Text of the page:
Be courteous to truck drivers
It is important for car drivers to be aware that truck drivers face very different challenges from their own - but without trucks, South Africa will grind to a halt.
As a learner truck driver myself these days, it is becoming painfully clear that the weight and size of a truck as well as the different loads which one might one day carry, means needing more time to get going, to stop or slow down and too many other factors to list. I therefore concur with these tips from MasterDrive on how to share the road safely and courteously with truck drivers:
Leave large spaces between your car and the truck. This will help avoid one of their many and much larger blind spots. Their blind spots are in front or close to their bumper, close behind the truck as well as in certain spots beside the truck.
A rule of thumb is if you can see the driver in the side mirror, they can see you.
Never pull directly in front of a truck or in a small gap between a truck and another vehicle. A medium-sized truck can take 40% longer to stop than a car.
When overtaking, do not just check if there is a gap but check the length of the truck before you go.
Before you do overtake, also make sure you give yourself more than enough time so if the truck is longer than expected you have extra time.
Be extra cautious with trucks carrying abnormal loads.
If there is a double turning lane and a truck in the lane on the left, do not drive next to it. Once they make the turn, this space closes up. The driver left that space there for a reason.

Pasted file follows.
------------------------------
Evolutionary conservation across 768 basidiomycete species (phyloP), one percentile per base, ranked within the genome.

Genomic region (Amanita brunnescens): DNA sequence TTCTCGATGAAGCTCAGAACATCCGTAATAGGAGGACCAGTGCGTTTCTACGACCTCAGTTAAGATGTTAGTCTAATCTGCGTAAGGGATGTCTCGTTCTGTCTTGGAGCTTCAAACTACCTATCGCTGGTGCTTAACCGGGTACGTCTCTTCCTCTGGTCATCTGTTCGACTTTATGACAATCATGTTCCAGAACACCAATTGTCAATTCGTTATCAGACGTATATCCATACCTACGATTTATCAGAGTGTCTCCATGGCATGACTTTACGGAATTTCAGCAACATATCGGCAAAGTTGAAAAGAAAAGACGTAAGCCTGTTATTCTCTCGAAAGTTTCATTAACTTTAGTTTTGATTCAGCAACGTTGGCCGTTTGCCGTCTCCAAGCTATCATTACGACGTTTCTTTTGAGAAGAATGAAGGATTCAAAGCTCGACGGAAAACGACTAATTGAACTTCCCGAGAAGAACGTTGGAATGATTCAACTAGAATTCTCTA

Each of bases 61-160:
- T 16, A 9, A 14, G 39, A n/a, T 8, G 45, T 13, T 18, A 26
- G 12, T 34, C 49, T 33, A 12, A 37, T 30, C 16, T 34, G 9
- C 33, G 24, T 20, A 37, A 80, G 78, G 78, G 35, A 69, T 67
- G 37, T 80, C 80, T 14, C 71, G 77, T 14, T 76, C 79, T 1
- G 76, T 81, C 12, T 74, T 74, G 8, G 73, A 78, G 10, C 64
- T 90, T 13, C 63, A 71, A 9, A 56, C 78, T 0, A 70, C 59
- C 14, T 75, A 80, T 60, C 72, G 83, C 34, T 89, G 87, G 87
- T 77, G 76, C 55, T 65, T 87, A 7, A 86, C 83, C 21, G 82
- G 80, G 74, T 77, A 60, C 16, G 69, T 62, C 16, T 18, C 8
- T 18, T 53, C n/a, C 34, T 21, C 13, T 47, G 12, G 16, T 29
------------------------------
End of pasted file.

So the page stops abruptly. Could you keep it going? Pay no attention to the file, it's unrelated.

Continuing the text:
When it rains, leave extra space around the truck as their water spray zone is going to be larger. They will also take even longer to stop.
When travelling in front of a truck, signal early and avoid making sudden turns, as they need longer to stop.
Never stop in the emergency lanes for trucks. These lanes are there for trucks whose brakes have failed going downhill and you could endanger everyone, including yourself.
Do not pressure a truck to drive in a yellow lane so you can pass. They can see more than what you can in that position and will not move over if it is dangerous or illegal to do so. They might also be forbidden by the employer to do so. Those that give you passing space, do it out of courtesy anyway.
Be aware that driving on hilly roads is especially challenging for truck drivers. Do not pass a truck on an incline then cut in front of them on the decline. (Anica Krüger)
Even as early as 1919, the importance of transport by truck was recognised. This historical advertisement is from the magazine
of January in that year.